I used a variety of seeds in this loaf, sunflower, melon, black and white sesame and flax seeds, toasting them a bit, and then cooling them completely before adding them to the dough.

Here’s what you’ll need –

2 1/2 cups All Purpose Flour

12gms fresh yeast

3/4 cup warm water

1/2 teaspoon sugar

1 teaspoon salt

1/4 cup powdered milk

1/3 cup mixed toasted seeds  

2 tablespoon chopped fresh basil

3 tablespoon sun-dried tomato flavoured Extra Virgin Olive Oil (aka evoo + extra for lining the bowl, coating the bread pan and for brushing the loaf before baking)

All you have to do is activate the yeast with the sugar and water, before adding the flour, powdered milk, evoo and salt. Mix to form a rough dough. Now add the toasted seeds and chopped basil, making sure that it is well distributed throughout the dough. Knead for a good 10 – 12 minutes. Place the dough into an oiled bowl, cover with cling wrap and leave the dough to prove for 2 hours.

Post first prove

Turn the dough out onto a lightly floured surface and knead after the first proving, then shape and transfer the loaf into an oiled and cornmeal dusted bread pan. I rolled up the loaf, just for fun and left it to prove for 1 ½ hours.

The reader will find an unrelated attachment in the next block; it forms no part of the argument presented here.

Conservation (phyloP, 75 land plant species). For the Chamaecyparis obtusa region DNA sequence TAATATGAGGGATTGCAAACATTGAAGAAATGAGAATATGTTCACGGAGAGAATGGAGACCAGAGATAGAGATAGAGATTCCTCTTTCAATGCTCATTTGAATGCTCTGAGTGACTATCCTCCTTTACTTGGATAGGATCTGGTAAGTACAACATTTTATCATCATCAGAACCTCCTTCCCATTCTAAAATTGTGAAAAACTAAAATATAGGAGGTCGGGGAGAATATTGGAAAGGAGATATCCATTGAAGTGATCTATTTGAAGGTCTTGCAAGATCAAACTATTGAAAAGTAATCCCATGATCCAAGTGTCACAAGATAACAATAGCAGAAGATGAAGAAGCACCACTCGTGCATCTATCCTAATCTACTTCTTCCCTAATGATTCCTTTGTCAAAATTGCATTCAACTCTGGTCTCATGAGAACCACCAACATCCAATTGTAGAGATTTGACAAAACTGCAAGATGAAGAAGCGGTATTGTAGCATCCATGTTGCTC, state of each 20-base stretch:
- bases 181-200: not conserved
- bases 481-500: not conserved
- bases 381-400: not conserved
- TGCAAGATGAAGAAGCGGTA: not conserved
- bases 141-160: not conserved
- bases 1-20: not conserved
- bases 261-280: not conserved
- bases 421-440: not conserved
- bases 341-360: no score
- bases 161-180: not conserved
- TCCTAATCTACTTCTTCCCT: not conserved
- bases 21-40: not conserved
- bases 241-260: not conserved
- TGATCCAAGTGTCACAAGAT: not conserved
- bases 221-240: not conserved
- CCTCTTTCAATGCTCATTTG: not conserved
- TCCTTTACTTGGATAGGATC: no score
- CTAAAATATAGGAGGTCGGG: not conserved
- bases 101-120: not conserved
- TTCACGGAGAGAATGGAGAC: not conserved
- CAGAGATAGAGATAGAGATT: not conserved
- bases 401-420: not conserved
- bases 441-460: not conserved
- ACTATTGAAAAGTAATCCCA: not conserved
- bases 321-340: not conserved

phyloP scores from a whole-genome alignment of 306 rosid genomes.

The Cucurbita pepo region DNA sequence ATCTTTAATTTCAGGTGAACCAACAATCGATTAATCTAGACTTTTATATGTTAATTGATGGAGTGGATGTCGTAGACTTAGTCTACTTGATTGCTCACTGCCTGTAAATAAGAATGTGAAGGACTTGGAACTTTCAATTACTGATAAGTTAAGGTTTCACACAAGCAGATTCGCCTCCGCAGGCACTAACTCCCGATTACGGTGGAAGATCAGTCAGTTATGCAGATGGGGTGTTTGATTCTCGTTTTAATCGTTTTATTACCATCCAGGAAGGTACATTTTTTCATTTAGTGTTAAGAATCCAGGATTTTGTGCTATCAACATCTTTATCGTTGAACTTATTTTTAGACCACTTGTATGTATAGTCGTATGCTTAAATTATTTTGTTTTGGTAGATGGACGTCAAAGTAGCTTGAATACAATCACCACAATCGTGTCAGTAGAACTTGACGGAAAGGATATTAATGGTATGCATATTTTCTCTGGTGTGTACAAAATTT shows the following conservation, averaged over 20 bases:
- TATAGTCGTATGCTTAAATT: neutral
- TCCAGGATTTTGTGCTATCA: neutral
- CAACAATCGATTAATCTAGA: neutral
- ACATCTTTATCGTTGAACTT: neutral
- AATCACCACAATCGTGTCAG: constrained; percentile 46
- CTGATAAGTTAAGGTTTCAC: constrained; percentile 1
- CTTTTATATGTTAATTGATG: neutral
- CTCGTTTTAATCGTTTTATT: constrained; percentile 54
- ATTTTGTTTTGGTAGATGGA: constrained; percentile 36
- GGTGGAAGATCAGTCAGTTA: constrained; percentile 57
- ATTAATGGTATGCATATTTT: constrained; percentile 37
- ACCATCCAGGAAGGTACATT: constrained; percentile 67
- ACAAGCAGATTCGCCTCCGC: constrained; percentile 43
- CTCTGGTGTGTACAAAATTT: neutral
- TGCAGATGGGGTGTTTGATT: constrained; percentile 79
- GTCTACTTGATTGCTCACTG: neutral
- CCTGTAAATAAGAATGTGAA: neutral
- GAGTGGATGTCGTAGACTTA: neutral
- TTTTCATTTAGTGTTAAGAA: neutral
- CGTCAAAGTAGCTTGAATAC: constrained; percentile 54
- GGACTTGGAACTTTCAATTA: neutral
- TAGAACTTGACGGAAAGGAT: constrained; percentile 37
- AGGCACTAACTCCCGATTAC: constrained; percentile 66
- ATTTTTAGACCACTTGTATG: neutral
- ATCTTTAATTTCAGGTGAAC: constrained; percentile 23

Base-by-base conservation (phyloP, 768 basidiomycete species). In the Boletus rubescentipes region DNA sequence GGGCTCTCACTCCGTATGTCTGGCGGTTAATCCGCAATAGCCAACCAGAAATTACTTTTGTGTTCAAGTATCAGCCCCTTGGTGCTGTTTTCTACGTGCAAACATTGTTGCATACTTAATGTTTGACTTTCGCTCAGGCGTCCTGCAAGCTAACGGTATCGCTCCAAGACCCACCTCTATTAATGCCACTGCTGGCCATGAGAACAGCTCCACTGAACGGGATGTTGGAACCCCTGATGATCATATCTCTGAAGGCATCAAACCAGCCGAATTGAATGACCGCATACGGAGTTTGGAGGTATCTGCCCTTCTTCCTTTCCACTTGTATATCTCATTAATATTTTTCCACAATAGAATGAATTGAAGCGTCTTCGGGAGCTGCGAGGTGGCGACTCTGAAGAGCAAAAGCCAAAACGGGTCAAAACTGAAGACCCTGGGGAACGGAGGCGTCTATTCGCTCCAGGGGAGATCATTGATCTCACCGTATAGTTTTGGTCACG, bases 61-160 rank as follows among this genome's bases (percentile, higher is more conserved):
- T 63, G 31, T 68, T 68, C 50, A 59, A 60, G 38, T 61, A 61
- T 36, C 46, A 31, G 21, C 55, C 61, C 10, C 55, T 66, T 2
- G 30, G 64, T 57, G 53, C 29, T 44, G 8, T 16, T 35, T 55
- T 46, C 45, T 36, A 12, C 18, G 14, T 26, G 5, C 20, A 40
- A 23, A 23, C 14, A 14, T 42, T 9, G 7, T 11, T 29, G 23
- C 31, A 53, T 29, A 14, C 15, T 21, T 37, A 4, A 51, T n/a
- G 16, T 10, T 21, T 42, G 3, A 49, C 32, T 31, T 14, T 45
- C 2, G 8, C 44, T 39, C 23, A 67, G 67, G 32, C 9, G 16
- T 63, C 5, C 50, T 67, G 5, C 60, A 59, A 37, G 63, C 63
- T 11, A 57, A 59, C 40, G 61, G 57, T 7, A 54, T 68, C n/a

Rolled up… Just like that!

Made a couple of slashes into the loaf when it had risen with a sharp knife, brushed the top with some evoo and placed the loaf into a pre-heated oven into which I had placed a tray on the lower shelf.

I wanted to create a lot of steam for this loaf in order for it to get a lovely crust, so I poured some water into the hot tray, sprayed the inner walls of the oven with water and shut the door. You’ll need to spray the walls of the oven a couple of times during the baking process, but be quick and don’t open the door too much. Bake the loaf for 35 minutes at 190°C.

I turned on the grill element for a bit right at the end (5 minutes or so) to brown the top of the loaf, keeping an eye out to ensure that it got evenly browned.

Allow the bread to cool in the pan for 10 minutes then turn it out onto a wire rack to cool completely before slicing into it.

All rolled up…

Look at that!

This loaf is great eaten with loads of butter…